Le Desperado d'Amour, a short story by StevenHunley. Date added: 2011-10-25. Times viewed: 1948.
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- Intro: a man plots to regain his woman one last time
Le Desperado d'amour
The thing about Liz was that he wanted her bad. Their affair was still fresh, had just barely started, so he couldn’t get enough. Everything about her was just right. She was petite, exotic, (half Apache) and her hair reached to her butt. She made him feel like a man. So, when three weeks later, she’d grown sick of him and had enough, he knew he was in trouble. He’d known from the first he’d only been intriguing because she’d been intriguable. He’d only been seductive because she’d been seducible. He knew his limitations. But now he was in deep, and knew he couldn’t go cold turkey. He’d have to taper off slowly. How? By sleeping with her one more time. He needed to come up with a plan.
The first thing to do was to plant a thought in her mind. So he drove to her work. She worked for a dude he’d gone to school with. She stuffed tuxedos into wrappers in a tuxedo shop. When he got there that’s exactly what she was doing. He walked in the back door.
“Hi Baby, what’s up?”
She gave him a stare that read, “Not welcome.”
“You wanna go out to eat tonight?”
“No, I can’t. We’re all going to a movie after work.”
“So that’s how it is,” he answered tersely, “Well, I just got some rojos. You’re not the only one who can eat them you know.”
With that he walked out, hopped in his car and drove away. Simple as that. Just mentioning rojos would send up a red flag. Rojos, or reds, was the street name for seconals, a serious barbiturate. She loved them herself but knew he couldn’t handle them. Just one would put him out; as it had that first night they partied. They were her drug of choice. It was the Apache in her. Barbiturates were the closest thing to alcohol there was in the pill world. She’d developed the stamina to stay up and keep on partying, fighting their effects. He hadn’t. He’d always been a smoker, not a splasher. Barbiturates were not his cup of tea. So she’d know he was desperate.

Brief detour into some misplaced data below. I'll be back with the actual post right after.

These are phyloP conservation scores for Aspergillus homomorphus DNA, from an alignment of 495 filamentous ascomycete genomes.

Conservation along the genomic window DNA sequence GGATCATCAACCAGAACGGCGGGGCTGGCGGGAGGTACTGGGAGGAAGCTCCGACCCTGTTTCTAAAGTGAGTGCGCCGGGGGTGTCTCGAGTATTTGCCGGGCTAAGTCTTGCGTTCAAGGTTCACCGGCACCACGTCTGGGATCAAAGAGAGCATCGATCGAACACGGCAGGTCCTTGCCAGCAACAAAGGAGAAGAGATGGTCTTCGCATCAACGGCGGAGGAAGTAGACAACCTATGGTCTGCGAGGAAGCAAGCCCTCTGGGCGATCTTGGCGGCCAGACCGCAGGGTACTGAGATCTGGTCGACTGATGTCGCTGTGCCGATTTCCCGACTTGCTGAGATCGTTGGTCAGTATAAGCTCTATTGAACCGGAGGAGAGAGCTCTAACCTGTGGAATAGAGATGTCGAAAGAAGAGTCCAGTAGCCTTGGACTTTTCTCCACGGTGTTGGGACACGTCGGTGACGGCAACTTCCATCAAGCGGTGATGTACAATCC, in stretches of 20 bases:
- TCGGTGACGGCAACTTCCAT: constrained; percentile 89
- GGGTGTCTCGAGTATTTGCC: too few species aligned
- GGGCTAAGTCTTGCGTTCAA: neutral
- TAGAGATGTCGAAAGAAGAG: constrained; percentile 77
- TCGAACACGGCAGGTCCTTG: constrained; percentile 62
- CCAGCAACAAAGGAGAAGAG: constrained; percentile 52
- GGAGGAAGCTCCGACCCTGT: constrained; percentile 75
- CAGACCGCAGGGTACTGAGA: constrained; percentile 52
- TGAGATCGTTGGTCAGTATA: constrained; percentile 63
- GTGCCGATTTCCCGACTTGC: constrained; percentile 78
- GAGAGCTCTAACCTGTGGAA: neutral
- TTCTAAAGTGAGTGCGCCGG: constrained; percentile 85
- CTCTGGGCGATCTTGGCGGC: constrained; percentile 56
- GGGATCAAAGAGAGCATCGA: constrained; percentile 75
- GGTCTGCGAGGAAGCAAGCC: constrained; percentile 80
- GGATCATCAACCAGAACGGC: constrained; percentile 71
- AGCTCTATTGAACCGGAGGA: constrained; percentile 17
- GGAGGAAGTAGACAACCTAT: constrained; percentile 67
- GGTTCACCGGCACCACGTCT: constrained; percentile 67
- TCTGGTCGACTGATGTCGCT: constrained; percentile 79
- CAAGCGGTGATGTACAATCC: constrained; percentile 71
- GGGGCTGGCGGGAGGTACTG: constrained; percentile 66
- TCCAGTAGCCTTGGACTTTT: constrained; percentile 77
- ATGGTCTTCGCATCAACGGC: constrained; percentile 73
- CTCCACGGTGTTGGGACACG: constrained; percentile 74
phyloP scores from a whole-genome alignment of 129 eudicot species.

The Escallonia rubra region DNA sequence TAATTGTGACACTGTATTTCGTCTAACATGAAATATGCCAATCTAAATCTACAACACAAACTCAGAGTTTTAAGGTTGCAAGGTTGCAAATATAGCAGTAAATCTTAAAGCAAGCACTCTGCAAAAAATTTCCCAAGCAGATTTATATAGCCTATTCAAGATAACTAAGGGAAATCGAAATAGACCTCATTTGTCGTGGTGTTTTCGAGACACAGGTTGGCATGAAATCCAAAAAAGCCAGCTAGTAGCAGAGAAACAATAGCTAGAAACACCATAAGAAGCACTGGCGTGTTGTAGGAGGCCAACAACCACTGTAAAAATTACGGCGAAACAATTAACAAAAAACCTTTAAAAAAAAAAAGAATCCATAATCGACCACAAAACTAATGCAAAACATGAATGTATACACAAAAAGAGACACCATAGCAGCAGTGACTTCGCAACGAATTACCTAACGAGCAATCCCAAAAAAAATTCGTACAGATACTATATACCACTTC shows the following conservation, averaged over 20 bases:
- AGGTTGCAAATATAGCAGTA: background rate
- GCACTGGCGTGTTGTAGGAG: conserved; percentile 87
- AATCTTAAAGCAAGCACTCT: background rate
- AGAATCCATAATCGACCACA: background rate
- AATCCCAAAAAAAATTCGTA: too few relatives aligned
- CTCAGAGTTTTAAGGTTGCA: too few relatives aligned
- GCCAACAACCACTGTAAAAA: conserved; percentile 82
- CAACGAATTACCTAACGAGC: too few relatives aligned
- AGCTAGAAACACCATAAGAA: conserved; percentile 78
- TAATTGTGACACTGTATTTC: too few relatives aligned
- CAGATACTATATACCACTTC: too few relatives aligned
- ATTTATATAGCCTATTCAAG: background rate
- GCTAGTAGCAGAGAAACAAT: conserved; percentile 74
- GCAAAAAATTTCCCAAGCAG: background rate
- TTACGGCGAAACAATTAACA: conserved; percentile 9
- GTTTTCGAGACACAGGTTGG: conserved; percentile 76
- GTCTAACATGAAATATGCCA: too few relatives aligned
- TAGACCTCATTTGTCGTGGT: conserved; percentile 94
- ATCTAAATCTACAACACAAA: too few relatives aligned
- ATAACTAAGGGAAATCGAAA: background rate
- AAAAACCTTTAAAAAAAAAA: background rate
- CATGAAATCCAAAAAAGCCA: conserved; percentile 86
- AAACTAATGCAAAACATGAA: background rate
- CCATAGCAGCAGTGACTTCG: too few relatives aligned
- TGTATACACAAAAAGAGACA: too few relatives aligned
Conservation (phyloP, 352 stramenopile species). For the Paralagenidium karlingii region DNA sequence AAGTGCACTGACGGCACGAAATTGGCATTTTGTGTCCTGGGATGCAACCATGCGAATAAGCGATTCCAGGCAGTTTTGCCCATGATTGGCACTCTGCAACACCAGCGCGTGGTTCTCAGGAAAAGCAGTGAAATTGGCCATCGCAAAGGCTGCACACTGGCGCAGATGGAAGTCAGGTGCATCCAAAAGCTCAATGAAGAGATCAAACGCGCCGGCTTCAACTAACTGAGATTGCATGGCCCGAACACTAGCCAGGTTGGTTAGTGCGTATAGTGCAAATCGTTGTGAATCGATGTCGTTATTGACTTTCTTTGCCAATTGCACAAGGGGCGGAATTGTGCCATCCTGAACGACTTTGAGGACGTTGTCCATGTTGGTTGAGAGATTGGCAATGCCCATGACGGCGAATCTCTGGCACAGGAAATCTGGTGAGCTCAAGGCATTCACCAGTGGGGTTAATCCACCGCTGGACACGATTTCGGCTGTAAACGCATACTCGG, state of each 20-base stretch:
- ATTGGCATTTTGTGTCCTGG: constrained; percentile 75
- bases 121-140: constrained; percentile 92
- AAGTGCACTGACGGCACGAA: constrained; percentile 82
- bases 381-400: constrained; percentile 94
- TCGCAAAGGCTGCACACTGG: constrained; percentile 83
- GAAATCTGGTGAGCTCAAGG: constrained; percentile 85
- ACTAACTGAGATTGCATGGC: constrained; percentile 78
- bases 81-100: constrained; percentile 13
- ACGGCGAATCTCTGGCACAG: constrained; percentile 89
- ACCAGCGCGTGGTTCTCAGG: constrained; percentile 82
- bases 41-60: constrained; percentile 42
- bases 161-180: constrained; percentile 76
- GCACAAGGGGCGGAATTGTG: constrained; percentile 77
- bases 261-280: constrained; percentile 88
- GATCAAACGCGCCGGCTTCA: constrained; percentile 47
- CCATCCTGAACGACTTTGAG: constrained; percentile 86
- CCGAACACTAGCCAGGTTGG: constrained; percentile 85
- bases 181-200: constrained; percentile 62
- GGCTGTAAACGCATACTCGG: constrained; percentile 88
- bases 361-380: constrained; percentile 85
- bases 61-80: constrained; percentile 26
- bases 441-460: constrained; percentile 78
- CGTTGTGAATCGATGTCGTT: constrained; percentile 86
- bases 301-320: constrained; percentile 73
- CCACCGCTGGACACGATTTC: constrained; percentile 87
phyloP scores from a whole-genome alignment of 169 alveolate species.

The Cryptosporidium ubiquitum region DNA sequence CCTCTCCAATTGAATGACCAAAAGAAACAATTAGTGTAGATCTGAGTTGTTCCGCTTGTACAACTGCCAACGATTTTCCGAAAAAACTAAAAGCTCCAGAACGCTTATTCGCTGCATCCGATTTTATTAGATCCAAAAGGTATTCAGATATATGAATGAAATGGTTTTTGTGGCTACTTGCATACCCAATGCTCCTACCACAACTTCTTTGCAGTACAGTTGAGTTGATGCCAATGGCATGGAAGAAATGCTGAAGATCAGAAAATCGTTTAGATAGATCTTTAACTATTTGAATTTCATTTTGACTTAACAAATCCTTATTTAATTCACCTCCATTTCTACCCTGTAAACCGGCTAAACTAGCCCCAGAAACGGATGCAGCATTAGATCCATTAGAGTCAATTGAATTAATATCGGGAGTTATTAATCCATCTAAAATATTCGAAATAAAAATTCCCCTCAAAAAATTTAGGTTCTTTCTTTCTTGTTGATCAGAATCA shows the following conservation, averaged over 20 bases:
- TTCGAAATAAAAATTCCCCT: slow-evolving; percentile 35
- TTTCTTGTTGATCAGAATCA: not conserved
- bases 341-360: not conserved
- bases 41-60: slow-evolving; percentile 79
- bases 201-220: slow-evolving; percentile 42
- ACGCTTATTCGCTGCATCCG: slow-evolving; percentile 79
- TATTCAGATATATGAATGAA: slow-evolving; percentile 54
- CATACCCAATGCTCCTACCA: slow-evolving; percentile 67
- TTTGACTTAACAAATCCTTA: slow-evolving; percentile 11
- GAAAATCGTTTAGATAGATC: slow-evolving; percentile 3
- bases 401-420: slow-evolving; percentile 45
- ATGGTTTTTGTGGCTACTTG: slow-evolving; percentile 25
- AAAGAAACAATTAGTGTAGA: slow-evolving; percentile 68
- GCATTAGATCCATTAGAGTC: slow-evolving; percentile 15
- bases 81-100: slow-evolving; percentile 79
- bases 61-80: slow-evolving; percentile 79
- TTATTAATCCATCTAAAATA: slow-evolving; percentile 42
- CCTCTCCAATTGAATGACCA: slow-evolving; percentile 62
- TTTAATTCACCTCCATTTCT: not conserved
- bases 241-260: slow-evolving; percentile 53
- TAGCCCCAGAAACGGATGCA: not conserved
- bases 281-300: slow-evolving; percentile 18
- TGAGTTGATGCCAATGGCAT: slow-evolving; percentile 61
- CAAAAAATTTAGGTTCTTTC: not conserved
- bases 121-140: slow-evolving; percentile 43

“That should be enough,” he thought, and he was right. All it took was his hint and a couple hours of her imagination to work. That was his recipe for success, one red flag and a little imagination.
When he called up Jim, her boss, he had only one question and instruction.
“You takin’Liz and Robin to a movie tonight?”
“I’m gonna get Liz over here if it kills me. I want to know what’s up with her. Call to let me know, but give me the signal. Ring, hang up, then ring again. Otherwise I won’t answer.”
“O.K. We’re leaving right after work.”
The thing about Jim was that they were thick as thieves, having known each other since third grade. It had been hanky-panky in school when they were younger, now it was hanky-panky in the street. They’d grown taller that’s all. When he hung up he looked at his watch. It was six. He had over two hours to prepare. The first thing he did to get ready was to roll a joint and make a list.
He needed to think. Like Lawrence Olivier playing Hamlet, he would make it the performance of a lifetime. He wanted her that bad. He didn’t want to be left alone.
By the time the joint was glowing half-way down he knew what he needed. It would all be based on the performance, a bit of scenery setting, and two props. Where could he get two cans of beer? That one was easy. There were two empties still in the trash from the last time she was over. Budweiser. He couldn’t stand the stuff. If she’d had told him she drank Draino there would have been empty tins of it in the trash. With women he’d learned to do whatever it took. Name your poison. He fished the cans out and considered just where they should go. But no, wait, the car should be first, as that’s what she’d see on arrival. The car would be her first clue.